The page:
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UN proposal seeks arms embargo and democracy in Myanmar

The U.N. General Assembly is expected to approve a resolution calling on Myanmar’s junta to restore the country’s democratic transition and for all countries “to prevent the flow of arms into Myanmar,” diplomats said.

The draft resolution also condemns deadly violence by security forces and calls on the junta to unconditionally release the ousted civilian leader Aung San Suu Kyi, President Win Myint “and all those who have been arbitrarily detained, charged or arrested."

The 193-member assembly is scheduled to consider the resolution, which has more than 50 co-sponsors, on Friday afternoon and its sponsors are hoping it will be approved by consensus to send a strong message to the military of global opposition to its Feb. 1 takeover and support for a return to Myanmar’s democratic transition, though any nation can call for a vote.

FILE - In this May 23, 2021, file photo, military troops and police go on patrol at Kayah state, eastern Myanmar. At least one-quarter of the people in Myanmar's smallest state have been forced to flee their homes because of combat with the military junta that seized power in February, raising fears of a possible humanitarian tragedy including thousands of civilian deaths, a U.N. expert said Wednesday, June 9.(AP PhotoFile)

The draft resulted from negotiations by a so-called Core Group including the European Union, many Western nations and the 10-member Association of Southeast Asian Nations known as ASEAN, which includes Myanmar. A U.N. diplomat said there is an agreement with ASEAN to seek consensus, but what will happen with ASEAN members if there is a vote remains unclear.

The resolution’s approval would mark one of the few times that the U.N.’s most representative body expressed itself against a military coup and called for an arms embargo.

Canada’s U.N. Ambassador Bob Rae, a member of the Core Group, said Thursday that everyone has been working hard “to reach a broad consensus” on the text, and discussions were still under way on whether it would be approved by consensus or be put to a vote.

Anti-coup protesters display the three-finger sign of resistance during a flash mob on Thursday, June 3, 2021, in Yangon, Myanmar. Resistance to military rule remains widespread four months after civilian leader Aung San Suu Kyi was removed from power on Feb. 1, 2021. (AP Photo)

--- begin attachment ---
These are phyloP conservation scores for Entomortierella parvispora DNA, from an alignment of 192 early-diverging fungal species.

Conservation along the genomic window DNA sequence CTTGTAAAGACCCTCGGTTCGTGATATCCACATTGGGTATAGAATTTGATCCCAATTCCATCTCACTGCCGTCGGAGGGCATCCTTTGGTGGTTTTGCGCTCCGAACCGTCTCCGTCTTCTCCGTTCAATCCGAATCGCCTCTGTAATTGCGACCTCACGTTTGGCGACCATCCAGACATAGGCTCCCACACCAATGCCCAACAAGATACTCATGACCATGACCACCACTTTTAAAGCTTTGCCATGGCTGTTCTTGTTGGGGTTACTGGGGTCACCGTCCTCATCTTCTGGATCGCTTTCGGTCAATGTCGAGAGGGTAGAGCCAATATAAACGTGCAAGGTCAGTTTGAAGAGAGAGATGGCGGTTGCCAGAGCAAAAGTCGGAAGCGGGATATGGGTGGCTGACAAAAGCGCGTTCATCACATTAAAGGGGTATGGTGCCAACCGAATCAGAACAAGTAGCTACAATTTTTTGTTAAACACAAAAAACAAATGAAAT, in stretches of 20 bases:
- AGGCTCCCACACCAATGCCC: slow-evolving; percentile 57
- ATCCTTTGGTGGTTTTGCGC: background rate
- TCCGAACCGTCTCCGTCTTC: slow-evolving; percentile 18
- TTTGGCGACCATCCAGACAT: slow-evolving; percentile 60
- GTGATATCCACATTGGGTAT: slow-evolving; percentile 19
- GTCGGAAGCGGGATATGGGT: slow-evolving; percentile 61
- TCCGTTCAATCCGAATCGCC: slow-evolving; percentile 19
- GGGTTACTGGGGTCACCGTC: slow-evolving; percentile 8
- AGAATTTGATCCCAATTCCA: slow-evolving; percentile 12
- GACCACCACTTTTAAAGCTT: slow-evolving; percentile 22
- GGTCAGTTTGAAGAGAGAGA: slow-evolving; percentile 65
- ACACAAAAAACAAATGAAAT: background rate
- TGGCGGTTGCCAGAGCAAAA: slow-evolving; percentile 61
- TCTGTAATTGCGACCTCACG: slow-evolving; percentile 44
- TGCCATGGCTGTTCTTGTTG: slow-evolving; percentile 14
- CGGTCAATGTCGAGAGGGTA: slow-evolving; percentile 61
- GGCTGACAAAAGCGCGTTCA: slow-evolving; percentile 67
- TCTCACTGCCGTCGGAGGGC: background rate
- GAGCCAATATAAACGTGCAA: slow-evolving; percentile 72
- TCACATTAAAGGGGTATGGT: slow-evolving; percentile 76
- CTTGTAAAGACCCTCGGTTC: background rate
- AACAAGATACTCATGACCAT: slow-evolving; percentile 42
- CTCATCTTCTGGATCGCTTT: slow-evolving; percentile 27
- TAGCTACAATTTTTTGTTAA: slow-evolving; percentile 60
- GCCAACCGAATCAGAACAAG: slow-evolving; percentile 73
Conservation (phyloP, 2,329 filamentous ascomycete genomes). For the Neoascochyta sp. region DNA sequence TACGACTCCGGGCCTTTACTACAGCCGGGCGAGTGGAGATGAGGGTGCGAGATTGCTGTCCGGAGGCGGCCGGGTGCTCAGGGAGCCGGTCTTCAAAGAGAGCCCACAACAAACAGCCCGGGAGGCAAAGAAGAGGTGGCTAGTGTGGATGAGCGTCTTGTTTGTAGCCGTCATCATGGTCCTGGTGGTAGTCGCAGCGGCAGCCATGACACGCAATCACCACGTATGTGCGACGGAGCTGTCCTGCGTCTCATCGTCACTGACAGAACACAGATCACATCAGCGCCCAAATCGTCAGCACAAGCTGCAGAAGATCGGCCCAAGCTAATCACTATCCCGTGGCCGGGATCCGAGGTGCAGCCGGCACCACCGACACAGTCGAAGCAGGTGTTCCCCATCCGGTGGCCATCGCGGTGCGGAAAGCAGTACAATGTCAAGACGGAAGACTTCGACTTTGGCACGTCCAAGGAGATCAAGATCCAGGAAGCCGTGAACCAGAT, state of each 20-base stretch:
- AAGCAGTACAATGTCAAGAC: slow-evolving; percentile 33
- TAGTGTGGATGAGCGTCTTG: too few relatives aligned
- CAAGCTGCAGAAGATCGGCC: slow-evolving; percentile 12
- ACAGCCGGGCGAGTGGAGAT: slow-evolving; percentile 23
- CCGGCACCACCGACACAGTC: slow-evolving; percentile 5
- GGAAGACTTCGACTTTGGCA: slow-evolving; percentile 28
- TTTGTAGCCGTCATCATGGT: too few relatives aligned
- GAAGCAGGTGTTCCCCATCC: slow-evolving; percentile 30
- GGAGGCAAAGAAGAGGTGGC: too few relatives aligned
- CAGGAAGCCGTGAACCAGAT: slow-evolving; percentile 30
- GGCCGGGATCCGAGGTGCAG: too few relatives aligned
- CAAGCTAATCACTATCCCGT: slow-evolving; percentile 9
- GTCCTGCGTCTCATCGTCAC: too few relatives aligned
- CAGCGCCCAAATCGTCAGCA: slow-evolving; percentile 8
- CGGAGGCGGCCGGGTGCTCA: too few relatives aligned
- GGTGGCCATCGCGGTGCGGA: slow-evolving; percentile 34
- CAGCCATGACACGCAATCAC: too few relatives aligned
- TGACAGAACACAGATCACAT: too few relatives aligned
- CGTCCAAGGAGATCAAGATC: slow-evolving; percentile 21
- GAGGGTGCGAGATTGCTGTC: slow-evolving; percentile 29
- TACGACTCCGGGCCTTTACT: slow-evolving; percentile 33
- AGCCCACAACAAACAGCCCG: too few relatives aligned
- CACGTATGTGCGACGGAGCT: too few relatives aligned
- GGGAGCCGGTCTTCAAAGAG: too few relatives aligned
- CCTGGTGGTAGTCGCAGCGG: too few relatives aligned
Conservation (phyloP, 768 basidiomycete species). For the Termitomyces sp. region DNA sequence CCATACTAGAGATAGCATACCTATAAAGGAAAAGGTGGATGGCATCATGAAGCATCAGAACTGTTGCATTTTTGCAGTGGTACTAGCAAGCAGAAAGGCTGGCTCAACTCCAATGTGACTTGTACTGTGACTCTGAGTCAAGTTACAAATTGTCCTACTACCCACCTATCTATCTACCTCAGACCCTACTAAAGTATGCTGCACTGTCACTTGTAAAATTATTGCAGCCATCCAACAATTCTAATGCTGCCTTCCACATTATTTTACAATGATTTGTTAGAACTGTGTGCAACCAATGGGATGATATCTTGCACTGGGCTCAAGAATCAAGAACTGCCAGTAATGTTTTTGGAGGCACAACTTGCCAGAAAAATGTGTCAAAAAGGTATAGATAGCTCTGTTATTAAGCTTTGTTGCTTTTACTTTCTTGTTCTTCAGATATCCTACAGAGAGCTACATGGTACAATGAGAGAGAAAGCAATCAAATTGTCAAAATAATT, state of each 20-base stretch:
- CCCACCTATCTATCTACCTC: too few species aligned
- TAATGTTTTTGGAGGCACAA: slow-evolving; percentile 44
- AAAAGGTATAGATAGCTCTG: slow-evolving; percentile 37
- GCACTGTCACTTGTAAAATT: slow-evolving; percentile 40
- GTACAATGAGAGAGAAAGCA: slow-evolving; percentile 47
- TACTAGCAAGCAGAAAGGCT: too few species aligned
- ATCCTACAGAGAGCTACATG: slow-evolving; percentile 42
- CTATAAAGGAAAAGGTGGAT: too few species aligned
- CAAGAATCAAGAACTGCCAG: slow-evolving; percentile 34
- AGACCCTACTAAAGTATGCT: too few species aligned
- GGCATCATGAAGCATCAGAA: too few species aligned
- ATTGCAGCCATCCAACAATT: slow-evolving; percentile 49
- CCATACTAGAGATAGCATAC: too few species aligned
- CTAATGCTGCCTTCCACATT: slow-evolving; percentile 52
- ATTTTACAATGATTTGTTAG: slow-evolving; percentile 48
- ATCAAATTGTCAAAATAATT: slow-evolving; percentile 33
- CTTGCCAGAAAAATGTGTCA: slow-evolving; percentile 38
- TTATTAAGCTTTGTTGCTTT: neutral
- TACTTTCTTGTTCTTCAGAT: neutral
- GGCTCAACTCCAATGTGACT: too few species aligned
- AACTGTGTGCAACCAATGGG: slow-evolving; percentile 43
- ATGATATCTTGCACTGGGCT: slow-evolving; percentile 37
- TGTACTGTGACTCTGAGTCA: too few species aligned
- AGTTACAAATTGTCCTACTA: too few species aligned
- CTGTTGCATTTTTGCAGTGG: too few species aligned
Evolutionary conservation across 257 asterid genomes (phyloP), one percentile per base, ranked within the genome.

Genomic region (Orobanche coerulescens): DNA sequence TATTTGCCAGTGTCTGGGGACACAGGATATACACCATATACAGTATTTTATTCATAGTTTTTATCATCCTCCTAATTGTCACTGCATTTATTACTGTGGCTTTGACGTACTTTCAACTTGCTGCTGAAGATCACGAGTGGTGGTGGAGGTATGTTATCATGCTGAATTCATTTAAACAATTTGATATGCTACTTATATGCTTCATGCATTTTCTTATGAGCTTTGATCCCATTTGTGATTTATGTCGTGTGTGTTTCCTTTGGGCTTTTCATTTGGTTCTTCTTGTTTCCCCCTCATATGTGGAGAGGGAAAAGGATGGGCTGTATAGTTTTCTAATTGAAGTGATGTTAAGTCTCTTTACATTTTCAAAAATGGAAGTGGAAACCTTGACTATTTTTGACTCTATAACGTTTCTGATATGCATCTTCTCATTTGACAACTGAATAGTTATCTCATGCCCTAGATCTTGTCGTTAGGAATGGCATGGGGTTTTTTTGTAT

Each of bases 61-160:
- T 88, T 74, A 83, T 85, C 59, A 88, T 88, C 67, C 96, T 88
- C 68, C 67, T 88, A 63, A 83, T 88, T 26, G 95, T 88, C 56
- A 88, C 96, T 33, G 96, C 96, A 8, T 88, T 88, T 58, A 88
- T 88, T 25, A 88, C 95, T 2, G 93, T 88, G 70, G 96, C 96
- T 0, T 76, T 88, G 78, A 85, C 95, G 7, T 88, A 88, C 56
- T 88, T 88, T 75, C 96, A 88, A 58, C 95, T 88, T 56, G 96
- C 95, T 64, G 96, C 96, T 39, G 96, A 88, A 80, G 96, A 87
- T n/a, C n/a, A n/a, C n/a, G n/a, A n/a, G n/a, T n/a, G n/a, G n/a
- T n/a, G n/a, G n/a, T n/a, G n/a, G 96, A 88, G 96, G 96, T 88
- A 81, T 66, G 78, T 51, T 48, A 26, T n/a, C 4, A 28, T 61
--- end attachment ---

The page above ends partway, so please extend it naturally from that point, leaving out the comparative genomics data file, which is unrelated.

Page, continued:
Myanmar for five decades had languished under strict military rule that led to international isolation and sanctions. As the generals loosened their grip, culminating in Suu Kyi’s rise to leadership in 2015 elections, the international community responded by lifting most sanctions and pouring investment into the country. Her party was reelected by a landslide in November elections, but the military contends the vote was fraudulent and took over before the new Parliament was seated.

Widespread opposition to the junta's rule began with massive nonviolent protests. After soldiers and police used deadly force to crush the peaceful demonstrations, a low-level armed insurrection has emerged in both the cities and countryside.

Last week, the U.N. human rights office cited credible reports that at least 860 people have been killed by security forces since Feb. 1, mostly during protests, and that more than 4,800 people — including activists, journalists and opponents of the junta — are in arbitrary detention.

Speaking of the draft resolution, Canada’s Rae said: “I think it’s a strong statement by the General Assembly about our strong opposition to what’s been happening in Myanmar, and our strong desire for a shift back to a process of attaining democracy in the country, civil and economic rights for everybody including the Rohingya.”

The draft calls on “the Myanmar armed forces to respect the will of the people as freely expressed by the results of the general election of Nov. 8, 2020. It also said the Parliament should be allowed to convene and the armed forces and other national bodies should be brought into an "inclusive civilian government that is representative of the will of the people.”

Unlike Security Council resolutions, General Assembly resolutions are not legally binding, but they do reflect global opinion and supporters of the draft believe it will have an impact.

Rae, a former Canadian special envoy to Myanmar, doesn’t believe the nation can return to its past isolation since people in Myanmar "have developed a taste for openness, for democracy, for participation, and for social and political rights,” he said. “And I don’t think the people are going to lose that taste. And I think that the answer is to do everything we can to sustain democracy.”